Pembrolizumab shows ability to extend life in prostate cancer patients

Srivani Venna 28th November 2019 (Last Updated December 23rd, 2019 12:14)

A major clinical study has demonstrated that immunotherapy pembrolizumab can extend life expectancy in men with advanced prostate cancer.

Pembrolizumab shows ability to extend life in prostate cancer patients
Treated prostate cancer cells. Credit: Mateus Crespo / Professor Johann de Bono, the ICR.

A major clinical study has demonstrated that immunotherapy pembrolizumab can extend life expectancy in men with advanced prostate cancer.

The Phase II clinical study conducted by a team at The Institute of Cancer Research and The Royal Marsden NHS Foundation Trust showed that one in 20 men with end-stage prostate cancer responded to pembrolizumab.

Researchers found that a small proportion of men were ‘super responders’ and were still alive after the trial had concluded.

The trial was funded by drug manufacturer Merck and included 258 men with advanced prostate cancer who had previously been treated with and become resistant to androgen deprivation therapy and docetaxel chemotherapy.

Results showed that around 5% of men treated with pembrolizumab saw their tumours shrink or disappear, and almost 19% had some evidence of tumour response with a decrease in prostate-specific antigen (PSA) level.

The average length of survival was 8.1 months with pembrolizumab among a group of 166 patients with specifically advanced disease and high levels of PSA.

The disease disappeared or partly disappeared on scans in nine patients, with four ‘super-responders’ remaining on treatment at the end of study follow-up. Responses lasted for up to 22 months.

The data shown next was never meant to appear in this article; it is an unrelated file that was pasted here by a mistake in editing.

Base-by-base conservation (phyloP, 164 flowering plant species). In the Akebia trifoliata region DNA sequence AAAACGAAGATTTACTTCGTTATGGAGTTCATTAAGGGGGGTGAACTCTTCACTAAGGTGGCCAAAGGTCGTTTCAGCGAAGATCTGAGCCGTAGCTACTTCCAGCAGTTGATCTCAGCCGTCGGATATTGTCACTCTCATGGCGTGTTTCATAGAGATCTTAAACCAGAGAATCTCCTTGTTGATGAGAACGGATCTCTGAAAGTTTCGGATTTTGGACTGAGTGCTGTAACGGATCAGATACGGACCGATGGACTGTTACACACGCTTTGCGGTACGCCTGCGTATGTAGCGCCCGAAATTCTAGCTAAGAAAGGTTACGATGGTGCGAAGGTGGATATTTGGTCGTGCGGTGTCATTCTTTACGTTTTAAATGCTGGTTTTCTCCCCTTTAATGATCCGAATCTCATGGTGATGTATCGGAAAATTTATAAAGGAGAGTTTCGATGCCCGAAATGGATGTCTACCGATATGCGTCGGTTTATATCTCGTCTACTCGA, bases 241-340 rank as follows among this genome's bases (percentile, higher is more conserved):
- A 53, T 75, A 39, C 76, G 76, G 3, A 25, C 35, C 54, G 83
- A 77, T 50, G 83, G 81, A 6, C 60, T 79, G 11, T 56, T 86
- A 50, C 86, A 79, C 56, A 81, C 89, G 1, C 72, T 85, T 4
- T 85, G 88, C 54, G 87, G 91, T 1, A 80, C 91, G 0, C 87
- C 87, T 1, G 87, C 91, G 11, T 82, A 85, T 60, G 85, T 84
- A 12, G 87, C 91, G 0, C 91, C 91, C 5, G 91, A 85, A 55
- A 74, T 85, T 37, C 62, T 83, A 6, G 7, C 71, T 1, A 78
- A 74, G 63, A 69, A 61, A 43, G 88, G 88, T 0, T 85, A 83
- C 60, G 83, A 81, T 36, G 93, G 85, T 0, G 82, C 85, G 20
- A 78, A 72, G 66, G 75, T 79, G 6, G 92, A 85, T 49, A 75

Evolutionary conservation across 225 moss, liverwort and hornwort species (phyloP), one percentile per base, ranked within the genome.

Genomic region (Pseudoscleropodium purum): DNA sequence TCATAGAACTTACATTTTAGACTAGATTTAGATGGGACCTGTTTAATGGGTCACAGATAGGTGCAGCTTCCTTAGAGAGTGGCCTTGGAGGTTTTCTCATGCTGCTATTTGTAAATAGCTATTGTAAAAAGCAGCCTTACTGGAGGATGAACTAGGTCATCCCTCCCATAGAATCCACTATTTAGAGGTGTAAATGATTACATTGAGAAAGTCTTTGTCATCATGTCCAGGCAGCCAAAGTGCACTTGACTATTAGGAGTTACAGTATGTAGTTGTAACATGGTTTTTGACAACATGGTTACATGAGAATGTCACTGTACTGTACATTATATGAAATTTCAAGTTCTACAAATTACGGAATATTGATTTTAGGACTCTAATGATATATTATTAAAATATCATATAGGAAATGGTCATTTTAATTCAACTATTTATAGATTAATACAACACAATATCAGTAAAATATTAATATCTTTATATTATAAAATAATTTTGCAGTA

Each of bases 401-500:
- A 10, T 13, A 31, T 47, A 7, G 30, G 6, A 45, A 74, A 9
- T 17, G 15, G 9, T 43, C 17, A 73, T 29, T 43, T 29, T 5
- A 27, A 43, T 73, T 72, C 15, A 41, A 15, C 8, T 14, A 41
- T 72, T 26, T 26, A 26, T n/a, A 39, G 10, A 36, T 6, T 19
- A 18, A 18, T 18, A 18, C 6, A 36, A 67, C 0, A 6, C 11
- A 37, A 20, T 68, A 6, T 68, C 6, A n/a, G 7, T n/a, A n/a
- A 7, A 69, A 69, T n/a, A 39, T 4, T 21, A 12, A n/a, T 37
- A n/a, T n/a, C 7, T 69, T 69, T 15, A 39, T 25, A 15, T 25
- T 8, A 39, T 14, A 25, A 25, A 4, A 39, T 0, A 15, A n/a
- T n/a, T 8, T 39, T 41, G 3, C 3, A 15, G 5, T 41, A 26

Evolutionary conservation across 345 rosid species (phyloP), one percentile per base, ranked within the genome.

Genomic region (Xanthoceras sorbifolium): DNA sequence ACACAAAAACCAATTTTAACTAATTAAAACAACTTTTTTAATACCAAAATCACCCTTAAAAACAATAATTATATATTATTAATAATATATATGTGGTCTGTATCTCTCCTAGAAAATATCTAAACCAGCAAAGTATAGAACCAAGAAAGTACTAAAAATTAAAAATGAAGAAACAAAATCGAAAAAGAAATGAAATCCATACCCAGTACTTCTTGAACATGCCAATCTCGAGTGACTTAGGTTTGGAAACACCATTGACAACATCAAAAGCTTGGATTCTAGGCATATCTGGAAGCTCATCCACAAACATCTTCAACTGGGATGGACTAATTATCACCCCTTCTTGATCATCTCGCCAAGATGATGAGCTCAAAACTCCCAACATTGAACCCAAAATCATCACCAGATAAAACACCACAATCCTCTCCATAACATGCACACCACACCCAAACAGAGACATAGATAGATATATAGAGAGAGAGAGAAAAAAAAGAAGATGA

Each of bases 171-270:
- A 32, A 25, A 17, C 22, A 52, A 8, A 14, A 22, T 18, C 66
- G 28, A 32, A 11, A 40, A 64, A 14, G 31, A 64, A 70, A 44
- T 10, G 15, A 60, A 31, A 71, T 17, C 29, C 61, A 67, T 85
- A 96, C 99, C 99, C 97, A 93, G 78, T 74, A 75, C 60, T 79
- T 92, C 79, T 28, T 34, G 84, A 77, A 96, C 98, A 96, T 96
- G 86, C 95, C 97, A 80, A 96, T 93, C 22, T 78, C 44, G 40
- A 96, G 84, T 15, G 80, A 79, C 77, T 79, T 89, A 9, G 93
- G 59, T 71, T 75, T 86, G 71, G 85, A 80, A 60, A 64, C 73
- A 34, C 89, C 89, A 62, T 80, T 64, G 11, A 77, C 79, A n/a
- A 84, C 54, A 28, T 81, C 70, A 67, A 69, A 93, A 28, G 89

Results also revealed that the second group of patients, whose PSA levels were lower but whose disease had spread to the bone, lived for an average of 14.1 months on pembrolizumab.

The Phase II clinical trial also compared the efficacy of pembrolizumab in men whose tumours had a protein known as PD-L1 on the surface of their cancer cells, as well as those whose tumours did not.

Data also showed that testing for PD-L1 was not sufficient to know which patients would respond to treatment. Men with PD-L1 in their tumours survived 9.5 months compared to 7.9 months for patients without PD-L1 in their tumours.

The Institute of Cancer Research chief executive Professor Paul Workman said: “Immunotherapy has had tremendous benefits for some cancer patients and it’s fantastic news that even in prostate cancer, where we don’t see much immune activity, a proportion of men are responding well to treatment.”